Instead of bland “is” and “has” statements, try burying your details of what a character has or is, in actions or gestures. At its most basic, this is showing your story instead of telling it.
And forever after, once you’ve learned to Un-pack your characters, you’ll hate the lazy writer who settles for: “Jim sat beside the telephone, wondering why Amanda didn’t call.”

Please. For now, hate me all you want, but don’t use thought verbs. After Christmas, go crazy, but I’d bet money you won’t.

(…)

For this month’s homework, pick through your writing and circle every “thought” verb. Then, find some way to eliminate it. Kill it by Un-packing it.

Then, pick through some published fiction and do the same thing. Be ruthless.

“Marty imagined fish, jumping in the moonlight…”

“Nancy recalled the way the wine tasted…”

“Larry knew he was a dead man…”

Find them. After that, find a way to re-write them. Make them stronger.


West Village | Music Inn
Andy at the Music Inn, West Village © Doug Kim, Leica MP 0.58, 35mm Summicron, Kodak Tri-X

Andy at the Music Inn, West Village © Doug Kim, Leica MP 0.58, 35mm Summicron, Kodak Tri-X

Andy at the Music Inn, West Village © Doug Kim, Leica MP 0.58, 35mm Summicron, Kodak Tri-X

Andy at the Music Inn, West Village © Doug Kim, Leica MP 0.58, 35mm Summicron, Kodak Tri-X

Andy at the Music Inn, West Village © Doug Kim, Leica MP 0.58, 35mm Summicron, Kodak Tri-X

Andy at the Music Inn, West Village © Doug Kim, Leica MP 0.58, 35mm Summicron, Kodak Tri-X


Magnum Photos | The Mexican Suitcase

In December 2007, three boxes filled with rolls of film containing 4,500 35mm negatives of the Spanish Civil War (1936-39) taken by Robert Capa, Gerda Taro, and David Seymour (aka “Chim”)—which had been considered lost since 1939—arrived at the International Center of Photography. These three photographers, who lived in Paris, worked in Spain, and published internationally, laid the foundation for modern war photography. Their work has long been considered some of the most innovative and passionate coverage of the Spanish Civil War. An exhibition of Mexican Suitcase images is on view at the ICP from Sept. 24, 2010, to Jan. 9, 2011.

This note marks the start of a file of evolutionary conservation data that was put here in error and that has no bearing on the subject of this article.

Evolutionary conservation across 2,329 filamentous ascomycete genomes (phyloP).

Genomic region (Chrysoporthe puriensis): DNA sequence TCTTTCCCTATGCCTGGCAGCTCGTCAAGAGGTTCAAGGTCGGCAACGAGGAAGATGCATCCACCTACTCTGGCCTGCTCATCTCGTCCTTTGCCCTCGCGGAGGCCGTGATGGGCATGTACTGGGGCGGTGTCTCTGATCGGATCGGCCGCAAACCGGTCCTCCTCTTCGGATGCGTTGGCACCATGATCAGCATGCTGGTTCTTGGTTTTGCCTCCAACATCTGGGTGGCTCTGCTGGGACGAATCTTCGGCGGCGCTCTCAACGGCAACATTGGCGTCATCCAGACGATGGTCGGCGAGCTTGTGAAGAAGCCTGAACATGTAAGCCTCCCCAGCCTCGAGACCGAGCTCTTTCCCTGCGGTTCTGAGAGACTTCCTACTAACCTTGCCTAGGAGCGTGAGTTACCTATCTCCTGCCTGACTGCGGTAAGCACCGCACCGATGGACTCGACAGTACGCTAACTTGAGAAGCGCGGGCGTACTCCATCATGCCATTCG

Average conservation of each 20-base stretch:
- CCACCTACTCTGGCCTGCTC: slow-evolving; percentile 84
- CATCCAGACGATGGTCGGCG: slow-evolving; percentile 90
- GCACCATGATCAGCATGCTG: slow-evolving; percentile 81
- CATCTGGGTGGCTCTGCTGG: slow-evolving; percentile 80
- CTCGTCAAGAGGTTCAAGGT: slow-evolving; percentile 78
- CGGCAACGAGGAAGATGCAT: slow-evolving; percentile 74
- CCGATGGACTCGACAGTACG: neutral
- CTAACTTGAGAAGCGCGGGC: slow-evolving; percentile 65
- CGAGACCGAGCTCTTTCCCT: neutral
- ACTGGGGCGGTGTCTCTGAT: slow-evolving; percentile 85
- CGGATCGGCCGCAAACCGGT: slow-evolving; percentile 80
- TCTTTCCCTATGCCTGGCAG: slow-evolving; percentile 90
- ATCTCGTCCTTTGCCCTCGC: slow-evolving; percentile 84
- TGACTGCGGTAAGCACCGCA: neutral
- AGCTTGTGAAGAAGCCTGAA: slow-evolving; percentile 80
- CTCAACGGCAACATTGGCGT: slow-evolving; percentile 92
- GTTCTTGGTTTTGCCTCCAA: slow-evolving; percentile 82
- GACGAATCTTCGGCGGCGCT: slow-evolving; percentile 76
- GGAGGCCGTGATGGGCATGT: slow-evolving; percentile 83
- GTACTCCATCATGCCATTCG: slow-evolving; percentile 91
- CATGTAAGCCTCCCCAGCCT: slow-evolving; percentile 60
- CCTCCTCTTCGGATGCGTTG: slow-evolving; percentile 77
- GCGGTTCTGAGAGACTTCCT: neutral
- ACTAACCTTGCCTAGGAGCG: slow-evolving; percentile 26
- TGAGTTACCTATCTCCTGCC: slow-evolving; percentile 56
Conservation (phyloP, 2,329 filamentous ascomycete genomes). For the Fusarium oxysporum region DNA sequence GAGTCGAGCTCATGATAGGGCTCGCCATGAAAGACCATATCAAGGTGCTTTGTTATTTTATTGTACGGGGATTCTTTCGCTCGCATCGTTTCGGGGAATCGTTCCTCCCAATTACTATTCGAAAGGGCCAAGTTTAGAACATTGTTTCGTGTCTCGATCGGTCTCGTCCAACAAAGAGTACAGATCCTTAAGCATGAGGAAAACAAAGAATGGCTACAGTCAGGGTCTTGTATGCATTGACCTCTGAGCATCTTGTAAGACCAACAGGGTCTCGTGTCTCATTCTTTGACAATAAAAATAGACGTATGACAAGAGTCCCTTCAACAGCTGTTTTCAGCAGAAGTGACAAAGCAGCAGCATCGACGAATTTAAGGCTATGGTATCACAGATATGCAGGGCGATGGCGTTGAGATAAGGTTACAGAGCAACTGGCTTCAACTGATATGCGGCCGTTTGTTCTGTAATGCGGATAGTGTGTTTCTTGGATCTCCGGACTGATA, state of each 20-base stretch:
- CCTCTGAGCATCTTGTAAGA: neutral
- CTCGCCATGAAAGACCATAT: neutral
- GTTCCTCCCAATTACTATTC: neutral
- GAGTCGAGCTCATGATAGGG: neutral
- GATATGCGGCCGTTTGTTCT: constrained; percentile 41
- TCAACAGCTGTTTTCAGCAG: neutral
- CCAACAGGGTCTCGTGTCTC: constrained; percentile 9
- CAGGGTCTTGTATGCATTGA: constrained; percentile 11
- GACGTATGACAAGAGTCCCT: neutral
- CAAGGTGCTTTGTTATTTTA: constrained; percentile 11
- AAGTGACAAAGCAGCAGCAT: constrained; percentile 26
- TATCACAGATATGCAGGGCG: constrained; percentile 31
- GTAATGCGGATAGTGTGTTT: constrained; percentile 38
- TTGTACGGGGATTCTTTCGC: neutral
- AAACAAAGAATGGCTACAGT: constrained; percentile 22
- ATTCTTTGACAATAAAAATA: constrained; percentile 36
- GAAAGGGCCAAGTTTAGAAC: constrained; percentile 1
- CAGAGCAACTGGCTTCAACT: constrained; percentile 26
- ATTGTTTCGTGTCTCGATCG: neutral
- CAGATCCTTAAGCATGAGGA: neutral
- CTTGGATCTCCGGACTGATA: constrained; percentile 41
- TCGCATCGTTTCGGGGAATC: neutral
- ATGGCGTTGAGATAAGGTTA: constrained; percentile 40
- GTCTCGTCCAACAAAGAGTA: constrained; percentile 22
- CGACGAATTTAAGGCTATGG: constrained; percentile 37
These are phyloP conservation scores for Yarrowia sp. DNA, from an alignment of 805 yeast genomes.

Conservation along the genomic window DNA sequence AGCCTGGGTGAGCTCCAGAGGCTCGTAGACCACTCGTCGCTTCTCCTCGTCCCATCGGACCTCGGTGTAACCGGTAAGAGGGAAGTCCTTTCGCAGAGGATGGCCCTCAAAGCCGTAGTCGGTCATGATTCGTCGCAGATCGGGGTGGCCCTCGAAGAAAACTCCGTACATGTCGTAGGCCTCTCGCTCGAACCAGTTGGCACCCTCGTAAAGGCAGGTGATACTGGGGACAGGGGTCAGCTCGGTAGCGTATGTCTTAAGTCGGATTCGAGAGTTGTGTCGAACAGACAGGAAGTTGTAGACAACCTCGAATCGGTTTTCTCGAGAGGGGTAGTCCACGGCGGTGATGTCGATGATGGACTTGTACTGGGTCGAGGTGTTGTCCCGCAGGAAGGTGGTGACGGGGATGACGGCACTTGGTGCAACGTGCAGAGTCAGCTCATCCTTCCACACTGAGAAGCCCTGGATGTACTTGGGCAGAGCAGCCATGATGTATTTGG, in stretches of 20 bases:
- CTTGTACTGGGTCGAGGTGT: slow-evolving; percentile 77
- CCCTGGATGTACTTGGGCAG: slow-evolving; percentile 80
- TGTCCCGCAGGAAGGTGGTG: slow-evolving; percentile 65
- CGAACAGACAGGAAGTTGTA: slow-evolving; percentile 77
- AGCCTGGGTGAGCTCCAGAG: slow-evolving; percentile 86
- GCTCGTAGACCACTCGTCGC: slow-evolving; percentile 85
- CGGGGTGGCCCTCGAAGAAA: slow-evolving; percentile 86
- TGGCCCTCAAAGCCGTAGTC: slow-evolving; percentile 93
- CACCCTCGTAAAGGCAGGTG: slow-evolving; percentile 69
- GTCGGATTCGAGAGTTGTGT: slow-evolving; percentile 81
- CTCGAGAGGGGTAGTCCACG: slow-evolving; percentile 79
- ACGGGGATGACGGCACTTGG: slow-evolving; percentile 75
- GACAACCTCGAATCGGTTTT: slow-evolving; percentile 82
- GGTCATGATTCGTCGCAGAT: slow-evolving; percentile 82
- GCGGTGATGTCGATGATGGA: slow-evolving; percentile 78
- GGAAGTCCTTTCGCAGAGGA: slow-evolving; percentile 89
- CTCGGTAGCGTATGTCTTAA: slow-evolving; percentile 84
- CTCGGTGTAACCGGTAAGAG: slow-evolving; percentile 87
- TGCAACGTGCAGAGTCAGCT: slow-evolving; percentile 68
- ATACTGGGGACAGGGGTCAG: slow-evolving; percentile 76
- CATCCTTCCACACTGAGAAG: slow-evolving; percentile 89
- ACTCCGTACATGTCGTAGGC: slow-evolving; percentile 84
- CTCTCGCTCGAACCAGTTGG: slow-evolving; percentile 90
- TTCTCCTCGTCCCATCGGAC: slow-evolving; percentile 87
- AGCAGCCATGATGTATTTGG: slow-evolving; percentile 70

The Mexican Suitcase

The Mexican Suitcase

 

Many of the contact sheets made from the negatives are on view as part of the exhibition, which looks closely at some of the major stories covered by Capa, Taro, and Chim, as interpreted through the individual frames. These images can be seen alongside the magazines of the period in which they were published and with the photographers’ own contact notebooks.

The complete story is available on the ICP site.

 

E BARCARÈS, France—Exiled Republicans being marched on the beach from one internment camp to another area by a French policeman, March 1939.

E BARCARÈS, France—Exiled Republicans being marched on the beach from one internment camp to another area by a French policeman, March 1939.

MADRID—A Republican officer and Gerda Taro in University City, February 1937.

MADRID—A Republican officer and Gerda Taro in University City, February 1937.

TERUEL, Spain—A man carrying a wounded boy, December 1937. © ROBERT CAPA © 2001 By Cornell Capa / Magnum Photos

TERUEL, Spain—A man carrying a wounded boy, December 1937. © ROBERT CAPA © 2001 By Cornell Capa / Magnum Photos

TERUEL, Spain—Ernest Hemingway (third from left), New York Times journalist Herbert Matthews (second from left), and two Republican soldiers, late December 1937. © ROBERT CAPA © 2001 By Cornell Capa / Magnum Photos

TERUEL, Spain—Ernest Hemingway (third from left), New York Times journalist Herbert Matthews (second from left), and two Republican soldiers, late December 1937. © ROBERT CAPA © 2001 By Cornell Capa / Magnum Photos

SPAIN—An outdoor mass for Republican soldiers, near Lekeitio, in the Basque region, January/February 1937. © David Seymour / Magnum Photos

SPAIN—An outdoor mass for Republican soldiers, near Lekeitio, in the Basque region, January/February 1937. © David Seymour / Magnum Photos

MADRID—Dolores Ibárruri (La Pasionaria), spring/summer 1936. © David Seymour / Magnum Photos

MADRID—Dolores Ibárruri (La Pasionaria), spring/summer 1936. © David Seymour / Magnum Photos

SPAIN—A mother nursing a baby while listening to a political speech near Badajoz, Extremadura, late April/early May 1936. © David Seymour / Magnum Photos

SPAIN—A mother nursing a baby while listening to a political speech near Badajoz, Extremadura, late April/early May 1936. © David Seymour / Magnum Photos

MADRID—Two Republican soldiers carrying a crucifix, October/November 1936. © David Seymour / Magnum Photos

MADRID—Two Republican soldiers carrying a crucifix, October/November 1936. © David Seymour / Magnum Photos

VALENCIA, Spain—Training of the New People’s Army, March 1937. © Gerda Taro © 2002 by International Center of Photography/Magnum Photos / Magnum Photos

VALENCIA, Spain—Training of the New People’s Army, March 1937. © Gerda Taro © 2002 by International Center of Photography/Magnum Photos / Magnum Photos